30 Days Wild – Day 20

A slippery sort of a day, blue sky to start then rain, then warm sun and eventually heavy rain, it was hard to know how many layers and of what type to wear and every time I went out I got it wrong. The wildlife seemed equally confused, at Ivy South Hide as I opened up in thick cloud the grass snakes were “basking” on the tree stump.

grass snake

the largest grass snake

By the time I set out with the volunteers at 10:00 to work on the eastern shore of Ibsley Water, the sun was strong and the sun block was out in force. Ten minutes later when we got there, grey clouds were threatening and curtains of rain could be seen falling to the south-west. Luckily, and to my surprise, we got away with it and managed to return still more or less dry. On the return journey I noticed a mullein plant with the telltale tattered leaves caused by munching mullein moth caterpillars.

mullein moth caterpillar

mullein moth caterpillar

Our tern rafts have mainly been occupied by gulls again this year, this is to be expected as gulls far outnumber terns. There are about twenty pairs of terns nesting though and many now have chicks.

raft with B-h gulls

Raft with black-headed gull families

There are still a few common tern seemingly loafing around on Ibsley Water, I assume off-duty birds whose partners are still sitting on eggs, but perhaps non-breeders.

common tern

common tern

The picture, with wings open shows a clear identification feature of the species, the darker outer primaries. The reason for this is that the outer four or five of the wing feathers much older than the inner ones and so more worn. The white edges wear away more quickly which means older feathers look darker, forming a definite dark wedge in the outer-wing. The reason this helps with identification because the most similar tern species, the Arctic tern moults all of its wing feathers in one continuous sequence, meaning that there is no such contrast between the newest and oldest wing feather, making the wing look the same all along its length.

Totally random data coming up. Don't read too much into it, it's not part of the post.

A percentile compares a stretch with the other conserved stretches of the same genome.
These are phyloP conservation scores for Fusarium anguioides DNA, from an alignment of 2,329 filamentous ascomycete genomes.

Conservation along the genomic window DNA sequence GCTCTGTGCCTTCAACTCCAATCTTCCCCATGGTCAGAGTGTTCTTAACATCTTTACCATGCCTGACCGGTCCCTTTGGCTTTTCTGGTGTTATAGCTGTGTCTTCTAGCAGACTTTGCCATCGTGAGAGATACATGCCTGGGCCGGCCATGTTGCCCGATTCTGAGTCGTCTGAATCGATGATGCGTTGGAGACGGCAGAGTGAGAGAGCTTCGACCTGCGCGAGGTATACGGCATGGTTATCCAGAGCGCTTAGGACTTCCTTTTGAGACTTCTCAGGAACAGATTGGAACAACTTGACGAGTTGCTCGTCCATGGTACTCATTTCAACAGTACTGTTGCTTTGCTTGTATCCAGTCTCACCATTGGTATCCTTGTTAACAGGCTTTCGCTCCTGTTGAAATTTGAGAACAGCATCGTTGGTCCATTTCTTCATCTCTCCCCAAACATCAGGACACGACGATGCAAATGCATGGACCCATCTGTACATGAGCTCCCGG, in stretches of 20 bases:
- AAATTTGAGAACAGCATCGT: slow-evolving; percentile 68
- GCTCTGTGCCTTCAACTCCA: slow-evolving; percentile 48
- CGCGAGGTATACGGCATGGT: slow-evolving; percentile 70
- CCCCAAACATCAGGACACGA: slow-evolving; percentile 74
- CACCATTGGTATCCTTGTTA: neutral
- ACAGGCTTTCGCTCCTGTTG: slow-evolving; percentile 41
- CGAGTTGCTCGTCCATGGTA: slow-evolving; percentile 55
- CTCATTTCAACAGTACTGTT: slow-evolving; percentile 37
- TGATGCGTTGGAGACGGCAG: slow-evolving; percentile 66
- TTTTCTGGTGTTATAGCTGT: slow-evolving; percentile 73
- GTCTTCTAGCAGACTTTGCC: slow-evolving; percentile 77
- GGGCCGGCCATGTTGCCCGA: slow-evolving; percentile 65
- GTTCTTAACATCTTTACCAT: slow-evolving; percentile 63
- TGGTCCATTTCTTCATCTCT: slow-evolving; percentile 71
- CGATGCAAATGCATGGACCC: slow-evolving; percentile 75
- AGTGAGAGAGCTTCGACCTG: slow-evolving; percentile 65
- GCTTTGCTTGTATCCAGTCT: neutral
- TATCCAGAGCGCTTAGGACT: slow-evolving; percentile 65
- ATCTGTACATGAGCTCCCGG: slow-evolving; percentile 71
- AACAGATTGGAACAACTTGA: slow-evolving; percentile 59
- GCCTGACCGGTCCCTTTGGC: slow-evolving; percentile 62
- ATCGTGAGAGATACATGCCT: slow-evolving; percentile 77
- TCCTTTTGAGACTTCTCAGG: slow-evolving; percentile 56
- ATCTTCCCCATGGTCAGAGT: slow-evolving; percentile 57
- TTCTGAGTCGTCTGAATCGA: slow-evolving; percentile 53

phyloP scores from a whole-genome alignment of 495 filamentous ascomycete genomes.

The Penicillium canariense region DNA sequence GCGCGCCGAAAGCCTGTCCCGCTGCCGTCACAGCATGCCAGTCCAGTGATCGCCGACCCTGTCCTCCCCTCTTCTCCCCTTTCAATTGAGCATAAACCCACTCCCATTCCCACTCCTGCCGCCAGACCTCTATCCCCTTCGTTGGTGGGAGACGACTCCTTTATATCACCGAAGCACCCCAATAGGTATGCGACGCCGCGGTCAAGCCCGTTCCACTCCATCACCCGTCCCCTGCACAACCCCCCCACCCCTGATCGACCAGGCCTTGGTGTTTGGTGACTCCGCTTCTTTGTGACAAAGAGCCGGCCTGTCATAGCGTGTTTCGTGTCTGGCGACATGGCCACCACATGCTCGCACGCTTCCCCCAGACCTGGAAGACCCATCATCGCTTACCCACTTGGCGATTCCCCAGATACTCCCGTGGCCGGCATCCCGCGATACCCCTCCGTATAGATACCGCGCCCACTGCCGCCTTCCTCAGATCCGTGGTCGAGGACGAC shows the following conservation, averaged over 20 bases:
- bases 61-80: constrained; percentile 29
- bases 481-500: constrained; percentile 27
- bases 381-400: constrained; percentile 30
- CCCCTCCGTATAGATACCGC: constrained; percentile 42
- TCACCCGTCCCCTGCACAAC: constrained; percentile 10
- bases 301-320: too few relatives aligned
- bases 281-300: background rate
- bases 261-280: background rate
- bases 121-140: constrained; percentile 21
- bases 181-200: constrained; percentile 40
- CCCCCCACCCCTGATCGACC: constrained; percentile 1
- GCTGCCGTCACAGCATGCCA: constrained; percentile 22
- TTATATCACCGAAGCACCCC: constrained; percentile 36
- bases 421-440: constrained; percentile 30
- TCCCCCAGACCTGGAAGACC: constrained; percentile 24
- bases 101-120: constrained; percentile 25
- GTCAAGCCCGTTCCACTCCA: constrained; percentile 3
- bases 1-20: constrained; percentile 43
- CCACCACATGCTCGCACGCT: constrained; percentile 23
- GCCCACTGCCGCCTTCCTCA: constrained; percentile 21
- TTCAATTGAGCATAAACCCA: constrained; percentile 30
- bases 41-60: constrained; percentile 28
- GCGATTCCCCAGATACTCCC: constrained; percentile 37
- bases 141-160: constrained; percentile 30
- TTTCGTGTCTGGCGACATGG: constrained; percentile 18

Warm wet weather is perfect for slime moulds, the really weird end of nature and a group I have featured a few times before.

Fuligo serptica

Fuligo septica

This one has various names, one is troll butter, but there are many more.

The bark chippings in the raised beds at the Centre also has some, at first I though just one type but a closer look suggests at least two. A close look is essential as the fruiting bodies are very small indeed.

slime mould 1

Slime mould fruiting body looking like tiny strings of pearls

Close up they look like minute stylised trees.

slime mould poss Physarum album

slime mould possibly Physarum album

Taking a closer look is when I realised that not all of them had white stems and spherical tops.

Slime mould close in

A different slime mould

slime mould

Even closer

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